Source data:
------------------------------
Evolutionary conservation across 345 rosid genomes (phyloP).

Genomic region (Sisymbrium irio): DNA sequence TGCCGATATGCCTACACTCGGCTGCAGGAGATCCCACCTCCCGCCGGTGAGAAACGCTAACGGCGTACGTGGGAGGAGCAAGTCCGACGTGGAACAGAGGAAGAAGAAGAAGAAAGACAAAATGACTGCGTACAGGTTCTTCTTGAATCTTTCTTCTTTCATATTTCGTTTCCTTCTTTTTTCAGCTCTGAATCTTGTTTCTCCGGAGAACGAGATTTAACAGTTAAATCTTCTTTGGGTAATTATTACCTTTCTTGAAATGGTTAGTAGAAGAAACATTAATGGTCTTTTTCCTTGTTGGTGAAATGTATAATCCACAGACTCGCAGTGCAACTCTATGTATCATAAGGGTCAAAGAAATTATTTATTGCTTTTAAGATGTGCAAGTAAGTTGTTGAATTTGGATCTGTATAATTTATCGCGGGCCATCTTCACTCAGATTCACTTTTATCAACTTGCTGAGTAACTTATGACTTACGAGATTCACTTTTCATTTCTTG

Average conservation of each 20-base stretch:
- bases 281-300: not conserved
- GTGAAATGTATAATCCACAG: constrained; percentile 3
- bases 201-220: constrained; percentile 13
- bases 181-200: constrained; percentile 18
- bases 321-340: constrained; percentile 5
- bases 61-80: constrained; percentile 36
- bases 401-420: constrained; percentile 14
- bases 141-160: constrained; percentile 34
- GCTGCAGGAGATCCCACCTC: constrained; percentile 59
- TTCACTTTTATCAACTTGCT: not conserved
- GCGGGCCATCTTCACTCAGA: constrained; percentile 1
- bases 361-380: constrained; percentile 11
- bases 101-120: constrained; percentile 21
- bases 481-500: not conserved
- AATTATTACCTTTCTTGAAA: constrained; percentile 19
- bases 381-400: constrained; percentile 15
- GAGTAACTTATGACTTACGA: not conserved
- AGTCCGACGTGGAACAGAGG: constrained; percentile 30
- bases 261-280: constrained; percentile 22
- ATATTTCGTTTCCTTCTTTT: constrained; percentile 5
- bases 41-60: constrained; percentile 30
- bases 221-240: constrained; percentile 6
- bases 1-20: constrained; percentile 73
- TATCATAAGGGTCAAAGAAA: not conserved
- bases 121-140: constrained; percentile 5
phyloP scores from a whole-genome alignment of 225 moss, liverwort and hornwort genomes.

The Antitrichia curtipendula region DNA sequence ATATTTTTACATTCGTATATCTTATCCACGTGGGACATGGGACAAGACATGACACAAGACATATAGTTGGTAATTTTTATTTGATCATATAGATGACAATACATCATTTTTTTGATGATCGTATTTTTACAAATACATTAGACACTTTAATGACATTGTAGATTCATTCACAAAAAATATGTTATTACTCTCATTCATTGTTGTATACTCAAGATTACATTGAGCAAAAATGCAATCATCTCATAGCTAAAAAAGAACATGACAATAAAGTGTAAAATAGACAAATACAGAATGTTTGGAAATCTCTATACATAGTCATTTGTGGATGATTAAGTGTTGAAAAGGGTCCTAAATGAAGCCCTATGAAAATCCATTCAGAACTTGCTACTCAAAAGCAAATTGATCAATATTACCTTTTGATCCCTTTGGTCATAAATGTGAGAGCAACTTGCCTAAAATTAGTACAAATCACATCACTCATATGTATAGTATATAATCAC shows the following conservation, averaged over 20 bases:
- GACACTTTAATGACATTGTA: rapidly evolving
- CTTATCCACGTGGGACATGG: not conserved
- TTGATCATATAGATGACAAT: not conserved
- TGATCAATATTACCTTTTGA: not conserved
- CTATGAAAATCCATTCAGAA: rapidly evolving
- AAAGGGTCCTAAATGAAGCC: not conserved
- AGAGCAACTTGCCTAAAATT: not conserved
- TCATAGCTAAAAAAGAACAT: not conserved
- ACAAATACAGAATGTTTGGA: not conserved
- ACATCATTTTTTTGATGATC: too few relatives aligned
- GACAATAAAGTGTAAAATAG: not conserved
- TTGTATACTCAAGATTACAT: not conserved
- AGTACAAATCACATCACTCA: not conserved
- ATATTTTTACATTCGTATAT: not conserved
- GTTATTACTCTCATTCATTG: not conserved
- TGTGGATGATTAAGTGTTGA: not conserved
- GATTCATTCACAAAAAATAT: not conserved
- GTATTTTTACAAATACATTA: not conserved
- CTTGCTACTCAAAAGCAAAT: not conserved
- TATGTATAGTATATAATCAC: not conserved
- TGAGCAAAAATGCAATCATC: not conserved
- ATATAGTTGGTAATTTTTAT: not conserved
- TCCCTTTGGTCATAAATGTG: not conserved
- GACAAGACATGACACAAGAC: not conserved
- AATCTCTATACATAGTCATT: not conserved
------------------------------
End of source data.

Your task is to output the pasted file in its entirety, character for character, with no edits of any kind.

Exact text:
Evolutionary conservation across 345 rosid genomes (phyloP).

Genomic region (Sisymbrium irio): DNA sequence TGCCGATATGCCTACACTCGGCTGCAGGAGATCCCACCTCCCGCCGGTGAGAAACGCTAACGGCGTACGTGGGAGGAGCAAGTCCGACGTGGAACAGAGGAAGAAGAAGAAGAAAGACAAAATGACTGCGTACAGGTTCTTCTTGAATCTTTCTTCTTTCATATTTCGTTTCCTTCTTTTTTCAGCTCTGAATCTTGTTTCTCCGGAGAACGAGATTTAACAGTTAAATCTTCTTTGGGTAATTATTACCTTTCTTGAAATGGTTAGTAGAAGAAACATTAATGGTCTTTTTCCTTGTTGGTGAAATGTATAATCCACAGACTCGCAGTGCAACTCTATGTATCATAAGGGTCAAAGAAATTATTTATTGCTTTTAAGATGTGCAAGTAAGTTGTTGAATTTGGATCTGTATAATTTATCGCGGGCCATCTTCACTCAGATTCACTTTTATCAACTTGCTGAGTAACTTATGACTTACGAGATTCACTTTTCATTTCTTG

Average conservation of each 20-base stretch:
- bases 281-300: not conserved
- GTGAAATGTATAATCCACAG: constrained; percentile 3
- bases 201-220: constrained; percentile 13
- bases 181-200: constrained; percentile 18
- bases 321-340: constrained; percentile 5
- bases 61-80: constrained; percentile 36
- bases 401-420: constrained; percentile 14
- bases 141-160: constrained; percentile 34
- GCTGCAGGAGATCCCACCTC: constrained; percentile 59
- TTCACTTTTATCAACTTGCT: not conserved
- GCGGGCCATCTTCACTCAGA: constrained; percentile 1
- bases 361-380: constrained; percentile 11
- bases 101-120: constrained; percentile 21
- bases 481-500: not conserved
- AATTATTACCTTTCTTGAAA: constrained; percentile 19
- bases 381-400: constrained; percentile 15
- GAGTAACTTATGACTTACGA: not conserved
- AGTCCGACGTGGAACAGAGG: constrained; percentile 30
- bases 261-280: constrained; percentile 22
- ATATTTCGTTTCCTTCTTTT: constrained; percentile 5
- bases 41-60: constrained; percentile 30
- bases 221-240: constrained; percentile 6
- bases 1-20: constrained; percentile 73
- TATCATAAGGGTCAAAGAAA: not conserved
- bases 121-140: constrained; percentile 5
phyloP scores from a whole-genome alignment of 225 moss, liverwort and hornwort genomes.

The Antitrichia curtipendula region DNA sequence ATATTTTTACATTCGTATATCTTATCCACGTGGGACATGGGACAAGACATGACACAAGACATATAGTTGGTAATTTTTATTTGATCATATAGATGACAATACATCATTTTTTTGATGATCGTATTTTTACAAATACATTAGACACTTTAATGACATTGTAGATTCATTCACAAAAAATATGTTATTACTCTCATTCATTGTTGTATACTCAAGATTACATTGAGCAAAAATGCAATCATCTCATAGCTAAAAAAGAACATGACAATAAAGTGTAAAATAGACAAATACAGAATGTTTGGAAATCTCTATACATAGTCATTTGTGGATGATTAAGTGTTGAAAAGGGTCCTAAATGAAGCCCTATGAAAATCCATTCAGAACTTGCTACTCAAAAGCAAATTGATCAATATTACCTTTTGATCCCTTTGGTCATAAATGTGAGAGCAACTTGCCTAAAATTAGTACAAATCACATCACTCATATGTATAGTATATAATCAC shows the following conservation, averaged over 20 bases:
- GACACTTTAATGACATTGTA: rapidly evolving
- CTTATCCACGTGGGACATGG: not conserved
- TTGATCATATAGATGACAAT: not conserved
- TGATCAATATTACCTTTTGA: not conserved
- CTATGAAAATCCATTCAGAA: rapidly evolving
- AAAGGGTCCTAAATGAAGCC: not conserved
- AGAGCAACTTGCCTAAAATT: not conserved
- TCATAGCTAAAAAAGAACAT: not conserved
- ACAAATACAGAATGTTTGGA: not conserved
- ACATCATTTTTTTGATGATC: too few relatives aligned
- GACAATAAAGTGTAAAATAG: not conserved
- TTGTATACTCAAGATTACAT: not conserved
- AGTACAAATCACATCACTCA: not conserved
- ATATTTTTACATTCGTATAT: not conserved
- GTTATTACTCTCATTCATTG: not conserved
- TGTGGATGATTAAGTGTTGA: not conserved
- GATTCATTCACAAAAAATAT: not conserved
- GTATTTTTACAAATACATTA: not conserved
- CTTGCTACTCAAAAGCAAAT: not conserved
- TATGTATAGTATATAATCAC: not conserved
- TGAGCAAAAATGCAATCATC: not conserved
- ATATAGTTGGTAATTTTTAT: not conserved
- TCCCTTTGGTCATAAATGTG: not conserved
- GACAAGACATGACACAAGAC: not conserved
- AATCTCTATACATAGTCATT: not conserved